Local man Ben Cruz organized a tribute hike to honor two U.S. Border Patrol agents who were murdered in Anza in 1967.
The Remembrance Hike: End Of Watch 2020 will be held Wednesday, June 17, from 2-3:30 p.m., beginning at the Veterans of Foreign Wars building at 59011 Bailey Road in Anza.
“I’m a defense contractor at Miramar MCAS, fixing F/A-18 fighter jets,” Cruz said. “My lovely fiancé Nicole Arana is a United States Army veteran. As new residents of the Anza community, we’re committed to maintaining a proactive approach and supporting all law enforcement agencies.”
He presented his tribute gathering on the Facebook group Anza Crime Watch and introduced the community to the events that occurred 53 years ago in the Anza Valley.
“The 1967 kidnapping and execution of two Border Patrol agents by four marijuana smugglers leaves a bitter taste in my mouth,” he said.
According to an article researched and written by Jennifer Lloyd, Brian Lombard, Michelle Kite and Brian Westerling, Border Patrol agents Theodore L. Newton Jr., 25, and George F. Azrak, 22, were assigned to a rural checkpoint in northern San Diego County, June 17, 1967. At about 4 a.m., they stopped and inspected a vehicle on Route 79, just south of the Riverside County line.
At first, they allowed the vehicle to pass, but the agents then realized that the car was squatting, an indication of an excessive load. They followed the vehicle and made a stop. Inside, they discovered 800 pounds of marijuana.
The agents had two smugglers covered at the side of the road, but unbeknownst to Newton and Azark, a backup vehicle approached the scene with two additional smugglers armed with handguns.
Newton served four years with the U.S. Air Force. After his discharge, he attended the 86th session of the Border Patrol Academy in Port Isabel, Texas, graduating at the top of his class. He had a wife and two small children.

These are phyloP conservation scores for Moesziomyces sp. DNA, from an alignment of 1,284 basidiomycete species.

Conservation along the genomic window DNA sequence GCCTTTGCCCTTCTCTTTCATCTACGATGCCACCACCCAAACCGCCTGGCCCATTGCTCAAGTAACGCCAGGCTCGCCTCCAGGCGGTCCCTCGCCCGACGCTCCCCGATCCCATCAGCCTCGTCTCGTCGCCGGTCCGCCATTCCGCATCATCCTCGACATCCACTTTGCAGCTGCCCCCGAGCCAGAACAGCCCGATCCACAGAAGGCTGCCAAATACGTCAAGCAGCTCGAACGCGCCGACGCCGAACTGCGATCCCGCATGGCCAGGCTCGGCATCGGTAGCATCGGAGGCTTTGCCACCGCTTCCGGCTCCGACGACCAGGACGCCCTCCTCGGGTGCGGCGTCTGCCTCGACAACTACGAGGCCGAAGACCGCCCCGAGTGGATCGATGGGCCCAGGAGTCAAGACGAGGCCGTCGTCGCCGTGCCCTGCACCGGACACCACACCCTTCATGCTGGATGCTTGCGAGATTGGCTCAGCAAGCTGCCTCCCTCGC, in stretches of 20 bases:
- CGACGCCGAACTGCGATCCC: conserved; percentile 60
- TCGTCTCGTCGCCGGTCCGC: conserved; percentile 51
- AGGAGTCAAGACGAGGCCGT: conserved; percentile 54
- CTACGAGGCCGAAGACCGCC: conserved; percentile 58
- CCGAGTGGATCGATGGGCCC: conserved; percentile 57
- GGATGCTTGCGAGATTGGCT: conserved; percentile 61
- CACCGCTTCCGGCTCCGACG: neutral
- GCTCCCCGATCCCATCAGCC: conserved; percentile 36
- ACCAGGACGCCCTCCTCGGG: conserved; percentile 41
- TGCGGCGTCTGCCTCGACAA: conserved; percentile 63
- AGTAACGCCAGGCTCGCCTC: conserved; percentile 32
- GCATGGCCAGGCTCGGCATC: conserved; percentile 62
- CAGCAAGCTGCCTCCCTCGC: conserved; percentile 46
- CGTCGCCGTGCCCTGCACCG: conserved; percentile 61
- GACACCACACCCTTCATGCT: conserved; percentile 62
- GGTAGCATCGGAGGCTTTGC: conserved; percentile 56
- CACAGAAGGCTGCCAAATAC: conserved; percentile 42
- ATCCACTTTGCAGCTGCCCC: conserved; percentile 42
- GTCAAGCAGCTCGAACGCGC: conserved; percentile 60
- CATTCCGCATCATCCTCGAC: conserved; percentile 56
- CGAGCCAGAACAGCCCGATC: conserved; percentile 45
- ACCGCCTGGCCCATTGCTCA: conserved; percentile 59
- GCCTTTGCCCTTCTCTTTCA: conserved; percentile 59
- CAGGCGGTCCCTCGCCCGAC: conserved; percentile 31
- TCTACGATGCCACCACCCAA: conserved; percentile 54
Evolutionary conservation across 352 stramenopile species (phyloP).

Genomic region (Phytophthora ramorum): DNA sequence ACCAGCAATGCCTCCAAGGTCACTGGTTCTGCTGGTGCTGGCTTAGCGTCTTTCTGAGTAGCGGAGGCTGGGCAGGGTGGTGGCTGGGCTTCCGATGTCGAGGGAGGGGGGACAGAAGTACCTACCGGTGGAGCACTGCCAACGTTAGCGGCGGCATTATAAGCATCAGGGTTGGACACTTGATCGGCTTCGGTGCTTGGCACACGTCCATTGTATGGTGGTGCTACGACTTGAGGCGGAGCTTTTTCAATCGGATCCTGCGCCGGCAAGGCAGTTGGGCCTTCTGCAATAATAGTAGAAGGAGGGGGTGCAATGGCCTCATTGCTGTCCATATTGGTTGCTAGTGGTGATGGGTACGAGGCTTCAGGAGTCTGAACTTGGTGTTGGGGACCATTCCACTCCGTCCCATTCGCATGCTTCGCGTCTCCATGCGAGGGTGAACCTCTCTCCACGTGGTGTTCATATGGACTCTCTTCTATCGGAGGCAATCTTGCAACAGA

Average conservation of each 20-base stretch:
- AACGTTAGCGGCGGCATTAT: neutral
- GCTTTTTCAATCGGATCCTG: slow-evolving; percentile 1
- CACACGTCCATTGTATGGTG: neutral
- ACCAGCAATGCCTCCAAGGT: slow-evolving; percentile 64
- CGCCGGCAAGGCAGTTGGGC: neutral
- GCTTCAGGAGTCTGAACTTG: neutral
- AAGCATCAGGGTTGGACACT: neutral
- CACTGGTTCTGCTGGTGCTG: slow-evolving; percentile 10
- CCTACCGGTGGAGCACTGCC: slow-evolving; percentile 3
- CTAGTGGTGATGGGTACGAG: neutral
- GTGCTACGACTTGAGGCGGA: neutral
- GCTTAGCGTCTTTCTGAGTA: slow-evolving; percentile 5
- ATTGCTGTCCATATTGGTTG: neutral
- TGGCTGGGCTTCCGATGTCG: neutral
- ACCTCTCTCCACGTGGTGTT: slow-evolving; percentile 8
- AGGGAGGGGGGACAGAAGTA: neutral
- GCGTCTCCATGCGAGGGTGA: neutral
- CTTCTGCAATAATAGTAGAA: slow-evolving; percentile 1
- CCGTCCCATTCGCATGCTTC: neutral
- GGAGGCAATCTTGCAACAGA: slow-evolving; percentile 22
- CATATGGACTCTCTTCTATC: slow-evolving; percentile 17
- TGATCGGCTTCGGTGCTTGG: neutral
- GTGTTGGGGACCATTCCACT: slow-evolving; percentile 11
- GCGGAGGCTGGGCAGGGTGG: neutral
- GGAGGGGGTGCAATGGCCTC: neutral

Azrak had only been on the job for about a month. He was the son of a career Immigration and Naturalization Service agent and had recently completed his bachelor’s degree in criminology at Florida State University.
Both men were kidnapped by the smugglers, forced at gunpoint into the car that they had stopped, leaving the Border Patrol Jeep behind.
The two vehicles proceeded up Route 371 toward Anza.
At about 5:40 a.m., the men were handcuffed to a stove in a deserted mountain cabin located on the Howard Bailey Ranch adjacent to the Cahuilla Indian Reservation.
The smugglers shot Newton in the back of the head once, killing him instantly.
Azrak was shot in the chest by a second smuggler, while pleading for his life. A third smuggler shot him in the back of the head twice.
The Border Patrol Agency immediately set up a search for the missing agents with a 200-man force, but it would be a several days before they found the bodies of the two men, still handcuffed to the stove.
Two smugglers were arrested in Los Angeles, July 16, 1967, convicted and sentenced to life in prison. The other two men were arrested in Sonora, Mexico, and given 30-year sentences for second-degree murder.
“I remember that summer when visiting my grandparents. Beyond tragic, this mountain mourned for these heroic officers,” Maureen McGiffin Owen said.
Cruz reached out to the public relations representatives of the Immigration and Customs Enforcement and Border Patrol agencies in San Diego.
“The agency is moved at our gesture to pay tribute, they are humbled that community members of Anza, Aguanga, Oak Grove and Warner Springs are honoring their fallen colleagues,” he said. “The CBPA will be joining us at this event, along with other first responders. This means guest speakers and news media agencies. The event is going to be highlighted during a short segment on some of the various local news stations.”
An itinerary is under development, allowing organizers to formulate a solid timetable, which will enable an informative and memorable tribute.
“I’m looking for faith leaders to lead us in prayer for these men and all those in attendance. Community leaders are also needed. Join me, as we honor the memory of Border Patrol agents Ted Newton and George Azark. This is an open invitation to all members of the community. COVID-19 guidelines may be in effect,” Cruz said.
The event is a hike to the cabin location, a remembrance ceremony, then a return hike back to the starting location. Details are still being developed with a possible meet up at the Cahuilla Casino parking lot, before the hike. Actual start time subject to change.
To learn more, visit the event page at https://www.facebook.com/events/1096838237351486.
Diane Sieker can be reached by email at email@example.com.